Gro DahleNoorwegen / Norway
(Oslo, 1962) lives on the tiny island of Tjøme in the Oslofjord, with ‘a husband, three children, two rabbits, five fish, a parrot, a tortoise, nine white mice, a pig, half a dog and three million ants’. The
fact that she presents herself along with her animals has to do with her oeuvre.
Already in her début volume Audiens (Audience, 1987) we meet three dogs accompanying three sisters to an audience with the Pope. The monkey in her second volume, Apens Evangelium (Monkey gospel, 1989) is a wise fool who possesses dark knowledge. The monkey returns in her latest volume Velkommen til speilet (Welcome to the mirror, 1997), where he sits screaming in a blinded cage, like Kafka’s monkey in Report for an Academy (1917).
Animals are there in many guises, for instance in the images Dahle unfolds. In her poem ‘Who is it who sees no one?’ from the volume Regnværsgåter (Riddles of the rain, 1994), in which a mother carries her house on her back. Why? The poem leaves us guessing. Dahle confronts the reader with riddles that remain unsolved, she searches for knowledge that has been lost, that has vanished in the dark of all the light around us. ‘Each poem,’ she says, ‘is a new attempt at writing, a new way of approaching something I find worthwhile, a game and an experiment on my way to an unknown core. What that core may be? Life, death, the world. Humanity, family, love. All the big, abstract, empty words that I try to fill, in my own way, with my own concrete words.’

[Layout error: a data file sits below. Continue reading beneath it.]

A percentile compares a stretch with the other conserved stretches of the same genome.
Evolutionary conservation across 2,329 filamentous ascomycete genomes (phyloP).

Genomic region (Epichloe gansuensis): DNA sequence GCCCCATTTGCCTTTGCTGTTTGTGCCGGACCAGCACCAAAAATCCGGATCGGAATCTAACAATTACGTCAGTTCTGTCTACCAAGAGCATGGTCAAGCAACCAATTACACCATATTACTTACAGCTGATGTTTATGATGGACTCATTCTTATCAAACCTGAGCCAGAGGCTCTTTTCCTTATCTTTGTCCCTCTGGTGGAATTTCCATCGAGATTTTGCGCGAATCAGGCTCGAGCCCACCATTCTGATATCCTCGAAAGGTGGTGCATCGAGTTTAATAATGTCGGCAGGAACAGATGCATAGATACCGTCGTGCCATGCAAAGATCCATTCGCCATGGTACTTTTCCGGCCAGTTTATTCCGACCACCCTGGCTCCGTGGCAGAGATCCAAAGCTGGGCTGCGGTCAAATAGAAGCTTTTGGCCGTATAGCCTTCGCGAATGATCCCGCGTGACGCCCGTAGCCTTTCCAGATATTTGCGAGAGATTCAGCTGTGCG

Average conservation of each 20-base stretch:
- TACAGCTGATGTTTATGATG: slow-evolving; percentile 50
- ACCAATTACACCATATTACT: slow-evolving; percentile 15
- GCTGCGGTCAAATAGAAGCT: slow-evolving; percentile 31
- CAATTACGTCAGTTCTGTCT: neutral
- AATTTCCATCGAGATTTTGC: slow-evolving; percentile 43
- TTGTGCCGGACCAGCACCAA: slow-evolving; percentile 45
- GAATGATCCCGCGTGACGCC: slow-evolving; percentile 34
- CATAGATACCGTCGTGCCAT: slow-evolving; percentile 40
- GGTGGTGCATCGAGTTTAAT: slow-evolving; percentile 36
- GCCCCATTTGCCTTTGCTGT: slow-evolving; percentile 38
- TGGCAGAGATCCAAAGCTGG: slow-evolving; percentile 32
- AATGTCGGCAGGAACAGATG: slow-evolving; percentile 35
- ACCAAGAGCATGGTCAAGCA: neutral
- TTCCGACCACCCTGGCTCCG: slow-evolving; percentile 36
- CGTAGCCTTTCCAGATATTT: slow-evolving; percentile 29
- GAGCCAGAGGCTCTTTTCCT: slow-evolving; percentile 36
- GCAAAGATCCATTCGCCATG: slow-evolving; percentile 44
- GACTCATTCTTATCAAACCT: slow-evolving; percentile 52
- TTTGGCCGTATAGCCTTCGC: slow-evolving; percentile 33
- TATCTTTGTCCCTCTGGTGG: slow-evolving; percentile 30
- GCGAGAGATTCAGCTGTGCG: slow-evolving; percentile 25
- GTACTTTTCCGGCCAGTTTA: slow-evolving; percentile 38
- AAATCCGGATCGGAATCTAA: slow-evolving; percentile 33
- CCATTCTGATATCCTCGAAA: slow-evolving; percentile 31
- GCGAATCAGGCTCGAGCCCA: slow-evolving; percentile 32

In 1997 Gro Dahle was awarded the Obstfelderpreis for her innovative poetry.